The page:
In November 2006, Atlanta police gunned down Johnston – an elderly Atlanta grandmother – inside her home. The officers, who were from the city’s narcotics task force, claimed to be acting on information they received from a confidential informant that drugs were being sold from the house. That allegation turned out to be false.

The Johnston tragedy shined a spotlight on the cavalier use of informant information to obtain arrest and search warrants. The Justice Department launched a federal probe and, nine months after the shooting, in July 2007, the House Committee on the Judiciary held a hearing on law enforcement’s use of confidential informants.

“We’ve got a serious problem here that goes beyond coughing up cases where snitches were helpful,” said committee chair Rep. John Conyers (D-Mich.) at the hearing. “The whole criminal justice system is being intimidated by the way this thing is being run, and, in many cases, especially at the local level, mishandled. … A lot of people have died because of misinformation.”

It isn’t known if any of those people have died at the hands of the state; but judging by some of the relevant corollary statistics, it’s plausible that some have.

Falsified informant testimony accounts for nearly half of all wrongful convictions in capital cases nationwide, according to data from Northwestern University Law School’s Center on Wrongful Convictions. Since 1973, 129 innocent people were released from death row – more than 50 of whom were sentenced to death based partly or wholly on false informant testimony, according to the Center.

Alexandra Natapoff, an associate professor of law at Loyola University and one of the country’s foremost authorities on the problems with paid informants, thinks that’s just the tip of the iceberg.

“We have the most data on capital and homicide convictions because they are the most high profile,” she says, “so we have no idea how many wrongful convictions there are in larceny cases or assault cases or any other because nobody is paying any attention to those.”

Natapoff has written extensively on the role of snitch testimony in wrongful convictions and says that informants have become law enforcement’s investigative tool of choice.

“The government’s use of criminal informants is largely secretive, unregulated and unaccountable,” she says. “This lack of oversight and quality control leads to wrongful convictions, more crime, disrespect for the law and sometimes even official corruption.”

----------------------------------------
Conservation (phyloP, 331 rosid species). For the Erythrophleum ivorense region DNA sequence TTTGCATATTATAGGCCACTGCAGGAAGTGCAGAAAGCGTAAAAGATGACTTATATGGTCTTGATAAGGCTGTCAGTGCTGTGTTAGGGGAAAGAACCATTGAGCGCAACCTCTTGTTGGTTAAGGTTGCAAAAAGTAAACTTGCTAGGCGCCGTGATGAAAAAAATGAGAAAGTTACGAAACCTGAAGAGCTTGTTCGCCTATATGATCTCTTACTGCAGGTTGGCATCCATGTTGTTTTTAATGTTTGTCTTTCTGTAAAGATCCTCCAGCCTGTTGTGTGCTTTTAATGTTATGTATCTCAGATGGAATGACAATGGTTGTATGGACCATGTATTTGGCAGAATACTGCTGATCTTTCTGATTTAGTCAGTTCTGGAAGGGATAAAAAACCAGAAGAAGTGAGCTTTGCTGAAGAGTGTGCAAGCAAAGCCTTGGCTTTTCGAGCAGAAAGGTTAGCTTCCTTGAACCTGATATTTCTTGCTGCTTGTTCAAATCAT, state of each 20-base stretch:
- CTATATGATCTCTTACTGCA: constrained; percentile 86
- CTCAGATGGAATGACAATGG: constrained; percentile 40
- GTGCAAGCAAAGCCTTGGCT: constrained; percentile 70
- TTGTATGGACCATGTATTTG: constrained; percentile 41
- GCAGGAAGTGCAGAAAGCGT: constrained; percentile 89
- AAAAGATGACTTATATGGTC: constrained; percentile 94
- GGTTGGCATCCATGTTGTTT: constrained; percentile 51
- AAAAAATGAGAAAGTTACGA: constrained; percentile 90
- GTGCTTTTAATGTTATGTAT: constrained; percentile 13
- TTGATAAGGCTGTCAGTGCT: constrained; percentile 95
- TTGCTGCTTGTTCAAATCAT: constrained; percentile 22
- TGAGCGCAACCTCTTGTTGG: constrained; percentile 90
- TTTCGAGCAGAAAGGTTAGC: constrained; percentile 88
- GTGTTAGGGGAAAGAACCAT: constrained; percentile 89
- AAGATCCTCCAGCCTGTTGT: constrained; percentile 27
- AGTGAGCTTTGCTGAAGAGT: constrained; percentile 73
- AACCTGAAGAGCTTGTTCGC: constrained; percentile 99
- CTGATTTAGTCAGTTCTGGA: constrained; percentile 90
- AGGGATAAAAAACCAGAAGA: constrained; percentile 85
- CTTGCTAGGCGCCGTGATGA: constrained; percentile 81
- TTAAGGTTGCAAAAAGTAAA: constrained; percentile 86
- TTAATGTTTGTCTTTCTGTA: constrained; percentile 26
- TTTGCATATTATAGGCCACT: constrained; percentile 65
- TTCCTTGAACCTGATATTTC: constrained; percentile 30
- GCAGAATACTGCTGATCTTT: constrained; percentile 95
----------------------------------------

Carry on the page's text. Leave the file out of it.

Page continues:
She continues: “If the criminal system can’t get homicide cases right, then it’s very unlikely that we’re getting other things right.”

A broken system

With the expansion of the “war on drugs” during the crack epidemic of the late 1980s, police began to abandon traditional investigative work in favor of insider cooperation. Cops say it’s almost impossible to make a drug case any other way. But critics say the practice has led to a “dumbing down” of police work across the board.

“The drug war has eroded law enforcement practices,” says investigative reporter Ethan Brown, whose recently published book, Snitch: Informants, Cooperators and the Corruption of Justice, traces the genesis of the informant culture and its effect on communities.

Those who study the snitch culture trace the problem to a criminal justice policy that has created the perfect atmosphere for what Brown calls the “cooperator institution” to thrive.

Most notably, Brown says, federal sentencing guidelines, adopted in 1987, have exacerbated the growth of the cooperator institution over the past two decades. Until a 2005 Supreme Court ruling gave judges more flexibility in sentencing, the guidelines made cooperating with authorities the only real option for defendants seeking leniency.

“Those guidelines really forced drug defendants into cooperating,” says Brown. “Very few people will look at that kind of prison time and not cooperate.”

But over the years, a practice once confined mainly to drug investigations has become standard operating procedure for the prosecution of all kinds of crime.

The reasons are myriad, but the simple matter of resources looms large. In a system severely taxed by an unwinnable drug war, relying on informants is a cheap and easy investigative option. It can cost thousands of dollars to house, feed and protect an actual witness until trial, and, depending upon the offense and the defendant, such protection can carry on for years after conviction. By contrast, criminal informants are often compensated with leniency or are paid small sums, and often simply released into the same streets from which they came.

“It’s all about this staggering misallocation of resources,” says Brown. “We have this incredible institution for cooperators and informants, yet, for the kind of cooperating we need the most, there are really no resources.”